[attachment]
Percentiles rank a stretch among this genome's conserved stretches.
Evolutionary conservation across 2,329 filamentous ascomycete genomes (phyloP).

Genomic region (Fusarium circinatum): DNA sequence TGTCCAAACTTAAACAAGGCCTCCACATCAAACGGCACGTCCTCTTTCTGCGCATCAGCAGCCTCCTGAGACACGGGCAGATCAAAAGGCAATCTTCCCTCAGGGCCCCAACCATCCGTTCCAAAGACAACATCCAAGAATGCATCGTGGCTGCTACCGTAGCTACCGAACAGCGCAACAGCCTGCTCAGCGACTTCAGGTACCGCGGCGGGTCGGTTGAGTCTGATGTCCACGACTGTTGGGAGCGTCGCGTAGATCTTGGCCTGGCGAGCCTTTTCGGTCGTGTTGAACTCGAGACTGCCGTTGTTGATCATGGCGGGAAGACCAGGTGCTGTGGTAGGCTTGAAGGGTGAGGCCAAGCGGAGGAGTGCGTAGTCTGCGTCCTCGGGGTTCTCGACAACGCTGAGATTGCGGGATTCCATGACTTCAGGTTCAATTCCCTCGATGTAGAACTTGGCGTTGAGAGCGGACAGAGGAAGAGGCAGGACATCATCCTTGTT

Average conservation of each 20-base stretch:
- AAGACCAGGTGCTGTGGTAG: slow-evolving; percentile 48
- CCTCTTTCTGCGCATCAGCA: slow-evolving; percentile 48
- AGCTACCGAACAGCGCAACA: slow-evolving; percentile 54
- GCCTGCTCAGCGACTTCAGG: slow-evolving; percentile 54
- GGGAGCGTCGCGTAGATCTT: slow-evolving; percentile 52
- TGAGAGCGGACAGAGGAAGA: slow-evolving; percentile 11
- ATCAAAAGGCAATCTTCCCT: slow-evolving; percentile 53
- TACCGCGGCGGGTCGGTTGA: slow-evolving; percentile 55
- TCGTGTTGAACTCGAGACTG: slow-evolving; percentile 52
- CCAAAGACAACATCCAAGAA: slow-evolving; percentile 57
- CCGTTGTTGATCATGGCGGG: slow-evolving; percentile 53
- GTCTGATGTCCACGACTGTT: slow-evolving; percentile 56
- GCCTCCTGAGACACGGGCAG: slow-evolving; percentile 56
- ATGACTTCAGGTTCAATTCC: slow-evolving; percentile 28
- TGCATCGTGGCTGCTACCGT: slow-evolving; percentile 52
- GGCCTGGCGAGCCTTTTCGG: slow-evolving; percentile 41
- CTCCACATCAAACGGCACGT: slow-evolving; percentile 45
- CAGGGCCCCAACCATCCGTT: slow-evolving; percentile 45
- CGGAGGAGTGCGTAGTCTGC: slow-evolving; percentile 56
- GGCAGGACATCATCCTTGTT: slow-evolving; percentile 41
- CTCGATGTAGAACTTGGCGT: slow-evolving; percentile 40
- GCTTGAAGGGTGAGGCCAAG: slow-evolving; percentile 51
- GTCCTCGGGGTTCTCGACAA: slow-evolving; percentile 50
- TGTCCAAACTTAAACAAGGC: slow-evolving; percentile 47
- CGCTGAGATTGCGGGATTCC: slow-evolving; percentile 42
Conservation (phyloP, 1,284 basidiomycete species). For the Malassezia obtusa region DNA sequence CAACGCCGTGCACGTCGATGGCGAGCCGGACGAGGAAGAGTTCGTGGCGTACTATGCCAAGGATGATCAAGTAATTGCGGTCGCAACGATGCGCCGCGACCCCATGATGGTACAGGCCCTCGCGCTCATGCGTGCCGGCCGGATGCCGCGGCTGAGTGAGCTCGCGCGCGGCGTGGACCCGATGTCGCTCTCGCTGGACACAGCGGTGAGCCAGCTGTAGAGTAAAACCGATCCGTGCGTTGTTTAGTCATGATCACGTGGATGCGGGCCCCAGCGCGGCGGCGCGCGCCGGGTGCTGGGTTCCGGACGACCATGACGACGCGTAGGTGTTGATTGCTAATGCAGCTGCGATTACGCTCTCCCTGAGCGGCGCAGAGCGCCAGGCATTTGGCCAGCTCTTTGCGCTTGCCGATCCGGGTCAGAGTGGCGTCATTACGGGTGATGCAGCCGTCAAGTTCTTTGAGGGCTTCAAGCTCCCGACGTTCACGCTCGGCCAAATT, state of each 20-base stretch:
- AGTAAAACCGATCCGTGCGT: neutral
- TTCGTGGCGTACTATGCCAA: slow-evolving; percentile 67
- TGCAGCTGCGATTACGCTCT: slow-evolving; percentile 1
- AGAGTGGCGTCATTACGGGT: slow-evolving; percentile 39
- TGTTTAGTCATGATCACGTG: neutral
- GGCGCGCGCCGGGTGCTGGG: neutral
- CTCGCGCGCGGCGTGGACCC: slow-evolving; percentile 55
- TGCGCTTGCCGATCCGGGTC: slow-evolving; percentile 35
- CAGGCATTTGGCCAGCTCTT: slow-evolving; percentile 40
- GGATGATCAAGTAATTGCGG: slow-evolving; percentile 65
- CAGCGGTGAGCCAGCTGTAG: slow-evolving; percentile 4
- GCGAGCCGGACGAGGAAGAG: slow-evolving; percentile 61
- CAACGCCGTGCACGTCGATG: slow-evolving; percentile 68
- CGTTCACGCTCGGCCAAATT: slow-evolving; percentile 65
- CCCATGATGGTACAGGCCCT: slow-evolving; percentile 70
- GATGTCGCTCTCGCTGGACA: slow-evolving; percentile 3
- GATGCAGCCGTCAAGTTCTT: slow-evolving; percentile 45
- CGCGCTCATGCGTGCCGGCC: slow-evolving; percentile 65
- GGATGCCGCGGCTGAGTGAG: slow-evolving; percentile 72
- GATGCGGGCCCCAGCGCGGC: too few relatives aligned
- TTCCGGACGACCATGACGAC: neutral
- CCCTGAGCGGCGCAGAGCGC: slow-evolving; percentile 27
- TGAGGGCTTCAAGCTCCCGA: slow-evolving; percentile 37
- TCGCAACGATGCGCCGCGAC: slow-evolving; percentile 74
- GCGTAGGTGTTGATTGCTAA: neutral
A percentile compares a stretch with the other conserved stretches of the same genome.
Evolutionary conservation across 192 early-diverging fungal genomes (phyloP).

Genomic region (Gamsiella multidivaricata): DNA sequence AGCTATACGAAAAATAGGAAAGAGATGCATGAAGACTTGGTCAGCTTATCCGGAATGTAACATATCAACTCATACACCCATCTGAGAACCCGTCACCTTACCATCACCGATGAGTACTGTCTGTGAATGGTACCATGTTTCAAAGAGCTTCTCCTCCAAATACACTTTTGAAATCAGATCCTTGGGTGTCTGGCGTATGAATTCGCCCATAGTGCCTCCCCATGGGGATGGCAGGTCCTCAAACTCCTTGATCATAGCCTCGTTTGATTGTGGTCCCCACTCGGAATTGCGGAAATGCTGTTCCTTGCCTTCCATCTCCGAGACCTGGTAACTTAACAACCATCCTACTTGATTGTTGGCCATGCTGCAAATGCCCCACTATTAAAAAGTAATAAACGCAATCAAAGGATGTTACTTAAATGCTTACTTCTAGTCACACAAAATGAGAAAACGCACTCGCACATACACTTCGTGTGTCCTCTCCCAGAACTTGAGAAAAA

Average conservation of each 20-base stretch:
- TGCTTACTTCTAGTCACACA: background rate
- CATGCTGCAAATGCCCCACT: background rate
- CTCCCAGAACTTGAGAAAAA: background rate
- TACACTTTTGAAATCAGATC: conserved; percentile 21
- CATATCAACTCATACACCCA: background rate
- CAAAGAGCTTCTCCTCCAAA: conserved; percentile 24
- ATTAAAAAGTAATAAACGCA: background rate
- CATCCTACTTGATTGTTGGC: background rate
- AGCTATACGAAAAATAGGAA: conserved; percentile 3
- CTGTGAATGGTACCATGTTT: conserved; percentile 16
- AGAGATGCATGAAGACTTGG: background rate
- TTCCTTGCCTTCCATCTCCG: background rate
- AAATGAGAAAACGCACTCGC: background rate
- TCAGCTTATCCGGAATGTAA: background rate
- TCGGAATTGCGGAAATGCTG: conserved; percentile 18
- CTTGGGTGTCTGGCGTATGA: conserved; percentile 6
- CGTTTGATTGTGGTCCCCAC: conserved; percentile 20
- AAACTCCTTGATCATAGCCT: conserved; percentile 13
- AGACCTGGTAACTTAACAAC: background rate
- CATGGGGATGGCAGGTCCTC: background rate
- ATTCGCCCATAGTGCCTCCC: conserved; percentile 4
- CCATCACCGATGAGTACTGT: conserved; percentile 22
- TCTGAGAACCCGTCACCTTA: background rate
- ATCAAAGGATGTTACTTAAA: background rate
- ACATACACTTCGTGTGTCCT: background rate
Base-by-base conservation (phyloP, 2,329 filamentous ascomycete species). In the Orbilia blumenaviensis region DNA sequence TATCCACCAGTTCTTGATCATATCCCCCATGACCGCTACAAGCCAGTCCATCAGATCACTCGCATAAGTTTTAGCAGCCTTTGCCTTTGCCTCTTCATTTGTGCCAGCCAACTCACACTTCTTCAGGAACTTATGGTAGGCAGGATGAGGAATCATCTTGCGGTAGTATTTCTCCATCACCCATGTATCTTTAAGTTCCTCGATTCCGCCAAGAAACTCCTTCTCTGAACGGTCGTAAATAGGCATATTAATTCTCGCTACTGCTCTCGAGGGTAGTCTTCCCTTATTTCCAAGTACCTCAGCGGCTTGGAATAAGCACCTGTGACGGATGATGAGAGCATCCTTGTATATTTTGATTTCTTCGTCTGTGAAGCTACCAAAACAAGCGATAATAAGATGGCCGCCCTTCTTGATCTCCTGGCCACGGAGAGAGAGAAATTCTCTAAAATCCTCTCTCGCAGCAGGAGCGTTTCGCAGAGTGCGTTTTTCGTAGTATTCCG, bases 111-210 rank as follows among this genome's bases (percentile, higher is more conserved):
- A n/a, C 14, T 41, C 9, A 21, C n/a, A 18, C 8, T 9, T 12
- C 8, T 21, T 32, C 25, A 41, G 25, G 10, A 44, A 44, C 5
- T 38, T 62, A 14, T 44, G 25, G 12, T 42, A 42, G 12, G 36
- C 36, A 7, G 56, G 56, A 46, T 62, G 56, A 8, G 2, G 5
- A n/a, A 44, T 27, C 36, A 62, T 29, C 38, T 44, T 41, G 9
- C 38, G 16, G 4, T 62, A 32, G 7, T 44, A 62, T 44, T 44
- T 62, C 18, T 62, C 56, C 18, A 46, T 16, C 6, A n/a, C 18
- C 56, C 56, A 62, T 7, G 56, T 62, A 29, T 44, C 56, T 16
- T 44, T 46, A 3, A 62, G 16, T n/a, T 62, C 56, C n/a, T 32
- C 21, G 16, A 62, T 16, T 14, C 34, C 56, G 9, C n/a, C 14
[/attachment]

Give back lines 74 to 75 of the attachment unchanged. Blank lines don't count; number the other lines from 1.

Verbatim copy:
- TCGGAATTGCGGAAATGCTG: conserved; percentile 18
- CTTGGGTGTCTGGCGTATGA: conserved; percentile 6